Overweight & Obesity

160 million years of life lost to obesity in 2019

Researchers at the National University in Singapore and colleagues in the US and China undertook a two-decade metabolic analysis of Global Burden of Disease (GBD) reports. They have published their findings in the journal ...

Neuroscience

Head injury is associated with doubled mortality rate long-term

Adults who suffered any head injury during a 30-year study period had two times the rate of mortality than those who did not have any head injury, and mortality rates among those with moderate or severe head injuries were ...

Health informatics

Study traces an infectious language epidemic

"Sticks and stones may break my bones," the old adage goes. "But words will never hurt me." Tell that to Eugenia Rho, assistant professor in the Department of Computer Science, and she will show you extensive data that prove ...

Health

Doctor Who festive specials linked to lower death rates

A new "Doctor Who" episode shown during the festive period, especially on Christmas Day, is associated with lower death rates in the subsequent year across the UK, finds a study published in the Christmas issue of The BMJ.

page 1 from 40

Mortality rate

Mortality rate is a measure of the number of deaths (in general, or due to a specific cause) in some population, scaled to the size of that population, per unit time. Mortality rate is typically expressed in units of deaths per 1000 individuals per year; thus, a mortality rate of 9.5 in a population of 100,000 would mean 950 deaths per year in that entire population. It is distinct from morbidity rate, which refers to the number of individuals in poor health during a given time period (the prevalence rate) or the number who currently have that disease (the incidence rate), scaled to the size of the population.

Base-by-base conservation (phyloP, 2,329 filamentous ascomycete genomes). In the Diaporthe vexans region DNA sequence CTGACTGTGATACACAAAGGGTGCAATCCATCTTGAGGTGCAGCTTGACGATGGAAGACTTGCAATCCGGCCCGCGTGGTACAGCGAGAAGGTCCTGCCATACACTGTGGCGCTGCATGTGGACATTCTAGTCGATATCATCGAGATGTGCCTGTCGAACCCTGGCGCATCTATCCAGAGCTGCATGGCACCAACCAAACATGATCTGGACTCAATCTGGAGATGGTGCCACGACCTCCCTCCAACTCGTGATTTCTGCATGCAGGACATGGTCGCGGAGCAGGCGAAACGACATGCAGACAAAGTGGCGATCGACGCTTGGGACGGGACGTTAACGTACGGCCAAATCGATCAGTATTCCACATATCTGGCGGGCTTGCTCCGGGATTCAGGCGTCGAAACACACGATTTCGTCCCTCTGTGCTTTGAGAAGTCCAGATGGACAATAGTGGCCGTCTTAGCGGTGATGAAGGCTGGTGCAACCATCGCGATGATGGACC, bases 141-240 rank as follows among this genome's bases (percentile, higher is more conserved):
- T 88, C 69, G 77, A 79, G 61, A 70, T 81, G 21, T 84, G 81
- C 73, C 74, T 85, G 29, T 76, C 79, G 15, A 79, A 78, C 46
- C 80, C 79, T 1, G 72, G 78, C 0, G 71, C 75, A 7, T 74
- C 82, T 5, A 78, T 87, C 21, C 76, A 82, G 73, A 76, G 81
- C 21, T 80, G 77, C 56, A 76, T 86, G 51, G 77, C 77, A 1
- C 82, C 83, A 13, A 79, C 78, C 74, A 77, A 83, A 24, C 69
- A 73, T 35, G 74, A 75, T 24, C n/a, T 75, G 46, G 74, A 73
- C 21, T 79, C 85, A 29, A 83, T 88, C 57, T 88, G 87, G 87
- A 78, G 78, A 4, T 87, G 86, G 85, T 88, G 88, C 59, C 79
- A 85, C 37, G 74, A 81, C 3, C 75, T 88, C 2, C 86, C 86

One distinguishes:

In regard to the success or failure of medical treatment or procedures, one would also distinguish:

Note that the crude death rate as defined above and applied to a whole population can give a misleading impression. The crude death rate depends on the age (and gender) specific mortality rates and the age (and gender) distribution of the population. The number of deaths per 1000 people can be higher for developed nations than in less-developed countries, despite life expectancy being higher in developed countries due to standards of health being better. This happens because developed countries typically have a completely different population age distribution, with a much higher proportion of older people, due to both lower recent birth rates and lower mortality rates. A more complete picture of mortality is given by a life table which shows the mortality rate separately for each age. A life table is necessary to give a good estimate of life expectancy.

This text uses material from Wikipedia, licensed under CC BY-SA